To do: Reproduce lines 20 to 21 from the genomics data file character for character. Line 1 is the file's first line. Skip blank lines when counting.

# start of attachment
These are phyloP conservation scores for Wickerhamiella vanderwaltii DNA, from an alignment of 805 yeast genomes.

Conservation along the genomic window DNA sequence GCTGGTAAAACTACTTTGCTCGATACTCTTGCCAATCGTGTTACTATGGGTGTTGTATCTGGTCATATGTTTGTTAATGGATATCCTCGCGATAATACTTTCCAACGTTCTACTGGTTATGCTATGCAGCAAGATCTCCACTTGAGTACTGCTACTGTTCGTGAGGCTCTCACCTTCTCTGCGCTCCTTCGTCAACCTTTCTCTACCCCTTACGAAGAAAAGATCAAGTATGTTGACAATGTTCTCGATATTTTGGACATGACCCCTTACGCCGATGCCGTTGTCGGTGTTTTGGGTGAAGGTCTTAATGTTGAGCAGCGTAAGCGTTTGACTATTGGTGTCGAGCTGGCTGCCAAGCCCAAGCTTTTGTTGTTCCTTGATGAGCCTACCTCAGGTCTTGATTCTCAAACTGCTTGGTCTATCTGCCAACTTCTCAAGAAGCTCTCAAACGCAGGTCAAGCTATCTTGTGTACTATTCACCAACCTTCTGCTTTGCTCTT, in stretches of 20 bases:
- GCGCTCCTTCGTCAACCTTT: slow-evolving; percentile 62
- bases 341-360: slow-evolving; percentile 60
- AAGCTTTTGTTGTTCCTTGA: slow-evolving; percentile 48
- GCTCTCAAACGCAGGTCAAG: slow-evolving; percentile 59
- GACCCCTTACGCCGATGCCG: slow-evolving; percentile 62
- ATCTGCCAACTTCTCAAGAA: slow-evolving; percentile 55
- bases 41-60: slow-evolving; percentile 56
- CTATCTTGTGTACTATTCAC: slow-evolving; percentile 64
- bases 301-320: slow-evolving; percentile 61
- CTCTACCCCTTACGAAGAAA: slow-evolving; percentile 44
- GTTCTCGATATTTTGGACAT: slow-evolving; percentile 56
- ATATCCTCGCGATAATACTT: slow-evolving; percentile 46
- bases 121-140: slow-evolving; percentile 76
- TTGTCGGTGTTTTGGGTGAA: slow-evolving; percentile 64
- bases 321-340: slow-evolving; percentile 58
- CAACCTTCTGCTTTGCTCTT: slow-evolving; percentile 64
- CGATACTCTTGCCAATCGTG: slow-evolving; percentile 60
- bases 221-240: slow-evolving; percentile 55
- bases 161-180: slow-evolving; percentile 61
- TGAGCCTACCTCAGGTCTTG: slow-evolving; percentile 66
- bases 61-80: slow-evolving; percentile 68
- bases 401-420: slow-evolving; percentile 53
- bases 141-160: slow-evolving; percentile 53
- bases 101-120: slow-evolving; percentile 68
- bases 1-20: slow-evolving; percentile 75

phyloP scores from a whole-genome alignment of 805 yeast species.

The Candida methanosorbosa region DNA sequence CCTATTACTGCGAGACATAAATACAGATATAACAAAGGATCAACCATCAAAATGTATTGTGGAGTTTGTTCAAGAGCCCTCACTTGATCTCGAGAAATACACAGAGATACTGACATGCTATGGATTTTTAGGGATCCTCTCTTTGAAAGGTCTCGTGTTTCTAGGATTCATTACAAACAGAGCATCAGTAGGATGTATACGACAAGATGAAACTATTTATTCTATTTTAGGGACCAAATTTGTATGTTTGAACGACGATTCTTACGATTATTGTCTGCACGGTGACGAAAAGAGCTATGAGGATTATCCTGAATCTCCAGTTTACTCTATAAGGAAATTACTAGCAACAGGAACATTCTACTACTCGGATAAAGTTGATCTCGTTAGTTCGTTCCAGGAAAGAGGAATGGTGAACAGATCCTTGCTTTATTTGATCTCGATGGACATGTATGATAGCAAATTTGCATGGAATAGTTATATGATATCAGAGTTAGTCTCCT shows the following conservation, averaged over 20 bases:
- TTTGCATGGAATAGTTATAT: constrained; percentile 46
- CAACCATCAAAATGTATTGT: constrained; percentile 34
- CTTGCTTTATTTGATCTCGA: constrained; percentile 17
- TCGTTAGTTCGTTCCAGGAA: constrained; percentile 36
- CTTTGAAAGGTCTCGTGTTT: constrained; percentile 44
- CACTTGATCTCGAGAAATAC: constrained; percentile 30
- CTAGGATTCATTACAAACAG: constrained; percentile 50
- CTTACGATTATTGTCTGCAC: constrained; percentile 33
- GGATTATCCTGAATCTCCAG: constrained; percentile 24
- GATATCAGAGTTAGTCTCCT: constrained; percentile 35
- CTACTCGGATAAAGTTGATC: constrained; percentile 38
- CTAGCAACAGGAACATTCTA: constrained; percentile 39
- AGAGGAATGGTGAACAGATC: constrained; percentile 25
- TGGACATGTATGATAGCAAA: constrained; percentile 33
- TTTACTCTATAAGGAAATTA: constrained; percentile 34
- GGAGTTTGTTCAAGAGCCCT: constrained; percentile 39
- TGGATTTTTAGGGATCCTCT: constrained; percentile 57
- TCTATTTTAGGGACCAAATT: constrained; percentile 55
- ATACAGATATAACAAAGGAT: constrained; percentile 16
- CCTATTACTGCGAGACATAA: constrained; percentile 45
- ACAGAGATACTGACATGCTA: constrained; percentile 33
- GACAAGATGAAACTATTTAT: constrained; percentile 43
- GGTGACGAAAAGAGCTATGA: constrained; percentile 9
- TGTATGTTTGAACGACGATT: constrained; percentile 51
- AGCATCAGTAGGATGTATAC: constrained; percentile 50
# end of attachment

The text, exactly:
- bases 221-240: slow-evolving; percentile 55
- bases 161-180: slow-evolving; percentile 61